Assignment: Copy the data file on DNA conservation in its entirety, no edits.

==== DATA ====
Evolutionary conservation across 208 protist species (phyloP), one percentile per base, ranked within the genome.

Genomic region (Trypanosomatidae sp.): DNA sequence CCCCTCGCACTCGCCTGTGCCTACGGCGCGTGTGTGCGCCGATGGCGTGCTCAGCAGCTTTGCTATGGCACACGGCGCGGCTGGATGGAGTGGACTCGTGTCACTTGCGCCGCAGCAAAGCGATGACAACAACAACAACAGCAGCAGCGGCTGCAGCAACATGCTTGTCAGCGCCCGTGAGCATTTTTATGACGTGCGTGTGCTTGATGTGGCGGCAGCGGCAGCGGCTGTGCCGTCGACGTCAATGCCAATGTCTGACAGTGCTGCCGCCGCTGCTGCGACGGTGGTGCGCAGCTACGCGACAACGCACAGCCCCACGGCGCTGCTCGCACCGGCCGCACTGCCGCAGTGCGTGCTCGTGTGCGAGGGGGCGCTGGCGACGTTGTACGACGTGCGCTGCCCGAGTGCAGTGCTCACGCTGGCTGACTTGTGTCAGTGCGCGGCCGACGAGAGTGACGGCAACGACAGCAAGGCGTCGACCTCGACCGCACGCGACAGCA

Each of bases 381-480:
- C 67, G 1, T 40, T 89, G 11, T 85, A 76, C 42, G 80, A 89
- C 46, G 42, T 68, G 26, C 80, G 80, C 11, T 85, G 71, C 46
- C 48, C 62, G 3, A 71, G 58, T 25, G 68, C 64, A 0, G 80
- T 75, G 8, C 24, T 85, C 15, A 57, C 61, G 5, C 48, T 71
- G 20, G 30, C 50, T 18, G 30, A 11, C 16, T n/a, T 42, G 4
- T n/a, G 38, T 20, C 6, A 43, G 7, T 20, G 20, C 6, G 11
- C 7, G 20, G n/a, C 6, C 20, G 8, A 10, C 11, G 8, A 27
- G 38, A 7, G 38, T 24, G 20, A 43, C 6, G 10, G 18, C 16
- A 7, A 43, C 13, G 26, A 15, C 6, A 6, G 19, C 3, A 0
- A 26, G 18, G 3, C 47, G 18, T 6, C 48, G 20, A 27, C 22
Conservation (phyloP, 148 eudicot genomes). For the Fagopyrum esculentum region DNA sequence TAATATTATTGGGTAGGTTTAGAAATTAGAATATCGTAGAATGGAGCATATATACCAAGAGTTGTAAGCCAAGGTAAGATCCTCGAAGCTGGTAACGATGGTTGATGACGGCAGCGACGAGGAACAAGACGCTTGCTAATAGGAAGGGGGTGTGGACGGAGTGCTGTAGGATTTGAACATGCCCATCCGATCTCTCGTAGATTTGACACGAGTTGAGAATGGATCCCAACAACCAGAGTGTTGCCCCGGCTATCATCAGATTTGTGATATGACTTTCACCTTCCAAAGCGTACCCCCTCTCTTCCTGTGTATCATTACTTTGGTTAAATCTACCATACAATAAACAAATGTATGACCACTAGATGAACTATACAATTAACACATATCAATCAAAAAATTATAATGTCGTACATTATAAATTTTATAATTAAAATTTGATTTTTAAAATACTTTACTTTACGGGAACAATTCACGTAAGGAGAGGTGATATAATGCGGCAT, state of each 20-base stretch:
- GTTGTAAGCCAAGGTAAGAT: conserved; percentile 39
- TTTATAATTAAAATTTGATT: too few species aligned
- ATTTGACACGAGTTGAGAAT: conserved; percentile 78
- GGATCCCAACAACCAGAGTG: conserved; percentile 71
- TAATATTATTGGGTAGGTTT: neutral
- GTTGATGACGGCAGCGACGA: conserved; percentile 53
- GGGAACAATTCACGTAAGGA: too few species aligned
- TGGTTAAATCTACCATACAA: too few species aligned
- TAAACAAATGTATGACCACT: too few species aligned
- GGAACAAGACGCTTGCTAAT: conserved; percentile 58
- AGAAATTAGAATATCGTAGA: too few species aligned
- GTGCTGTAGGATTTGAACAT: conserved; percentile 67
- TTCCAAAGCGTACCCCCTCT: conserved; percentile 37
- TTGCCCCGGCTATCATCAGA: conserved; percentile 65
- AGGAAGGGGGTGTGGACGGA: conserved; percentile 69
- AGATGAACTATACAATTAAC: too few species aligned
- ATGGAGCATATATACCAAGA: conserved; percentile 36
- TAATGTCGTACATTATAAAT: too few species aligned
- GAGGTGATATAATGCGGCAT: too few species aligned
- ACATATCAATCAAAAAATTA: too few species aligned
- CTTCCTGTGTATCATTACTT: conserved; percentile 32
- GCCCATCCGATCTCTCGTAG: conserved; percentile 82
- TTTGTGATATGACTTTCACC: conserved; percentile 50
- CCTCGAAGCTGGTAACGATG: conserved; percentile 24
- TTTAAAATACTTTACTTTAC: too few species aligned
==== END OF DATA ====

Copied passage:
Evolutionary conservation across 208 protist species (phyloP), one percentile per base, ranked within the genome.

Genomic region (Trypanosomatidae sp.): DNA sequence CCCCTCGCACTCGCCTGTGCCTACGGCGCGTGTGTGCGCCGATGGCGTGCTCAGCAGCTTTGCTATGGCACACGGCGCGGCTGGATGGAGTGGACTCGTGTCACTTGCGCCGCAGCAAAGCGATGACAACAACAACAACAGCAGCAGCGGCTGCAGCAACATGCTTGTCAGCGCCCGTGAGCATTTTTATGACGTGCGTGTGCTTGATGTGGCGGCAGCGGCAGCGGCTGTGCCGTCGACGTCAATGCCAATGTCTGACAGTGCTGCCGCCGCTGCTGCGACGGTGGTGCGCAGCTACGCGACAACGCACAGCCCCACGGCGCTGCTCGCACCGGCCGCACTGCCGCAGTGCGTGCTCGTGTGCGAGGGGGCGCTGGCGACGTTGTACGACGTGCGCTGCCCGAGTGCAGTGCTCACGCTGGCTGACTTGTGTCAGTGCGCGGCCGACGAGAGTGACGGCAACGACAGCAAGGCGTCGACCTCGACCGCACGCGACAGCA

Each of bases 381-480:
- C 67, G 1, T 40, T 89, G 11, T 85, A 76, C 42, G 80, A 89
- C 46, G 42, T 68, G 26, C 80, G 80, C 11, T 85, G 71, C 46
- C 48, C 62, G 3, A 71, G 58, T 25, G 68, C 64, A 0, G 80
- T 75, G 8, C 24, T 85, C 15, A 57, C 61, G 5, C 48, T 71
- G 20, G 30, C 50, T 18, G 30, A 11, C 16, T n/a, T 42, G 4
- T n/a, G 38, T 20, C 6, A 43, G 7, T 20, G 20, C 6, G 11
- C 7, G 20, G n/a, C 6, C 20, G 8, A 10, C 11, G 8, A 27
- G 38, A 7, G 38, T 24, G 20, A 43, C 6, G 10, G 18, C 16
- A 7, A 43, C 13, G 26, A 15, C 6, A 6, G 19, C 3, A 0
- A 26, G 18, G 3, C 47, G 18, T 6, C 48, G 20, A 27, C 22
Conservation (phyloP, 148 eudicot genomes). For the Fagopyrum esculentum region DNA sequence TAATATTATTGGGTAGGTTTAGAAATTAGAATATCGTAGAATGGAGCATATATACCAAGAGTTGTAAGCCAAGGTAAGATCCTCGAAGCTGGTAACGATGGTTGATGACGGCAGCGACGAGGAACAAGACGCTTGCTAATAGGAAGGGGGTGTGGACGGAGTGCTGTAGGATTTGAACATGCCCATCCGATCTCTCGTAGATTTGACACGAGTTGAGAATGGATCCCAACAACCAGAGTGTTGCCCCGGCTATCATCAGATTTGTGATATGACTTTCACCTTCCAAAGCGTACCCCCTCTCTTCCTGTGTATCATTACTTTGGTTAAATCTACCATACAATAAACAAATGTATGACCACTAGATGAACTATACAATTAACACATATCAATCAAAAAATTATAATGTCGTACATTATAAATTTTATAATTAAAATTTGATTTTTAAAATACTTTACTTTACGGGAACAATTCACGTAAGGAGAGGTGATATAATGCGGCAT, state of each 20-base stretch:
- GTTGTAAGCCAAGGTAAGAT: conserved; percentile 39
- TTTATAATTAAAATTTGATT: too few species aligned
- ATTTGACACGAGTTGAGAAT: conserved; percentile 78
- GGATCCCAACAACCAGAGTG: conserved; percentile 71
- TAATATTATTGGGTAGGTTT: neutral
- GTTGATGACGGCAGCGACGA: conserved; percentile 53
- GGGAACAATTCACGTAAGGA: too few species aligned
- TGGTTAAATCTACCATACAA: too few species aligned
- TAAACAAATGTATGACCACT: too few species aligned
- GGAACAAGACGCTTGCTAAT: conserved; percentile 58
- AGAAATTAGAATATCGTAGA: too few species aligned
- GTGCTGTAGGATTTGAACAT: conserved; percentile 67
- TTCCAAAGCGTACCCCCTCT: conserved; percentile 37
- TTGCCCCGGCTATCATCAGA: conserved; percentile 65
- AGGAAGGGGGTGTGGACGGA: conserved; percentile 69
- AGATGAACTATACAATTAAC: too few species aligned
- ATGGAGCATATATACCAAGA: conserved; percentile 36
- TAATGTCGTACATTATAAAT: too few species aligned
- GAGGTGATATAATGCGGCAT: too few species aligned
- ACATATCAATCAAAAAATTA: too few species aligned
- CTTCCTGTGTATCATTACTT: conserved; percentile 32
- GCCCATCCGATCTCTCGTAG: conserved; percentile 82
- TTTGTGATATGACTTTCACC: conserved; percentile 50
- CCTCGAAGCTGGTAACGATG: conserved; percentile 24
- TTTAAAATACTTTACTTTAC: too few species aligned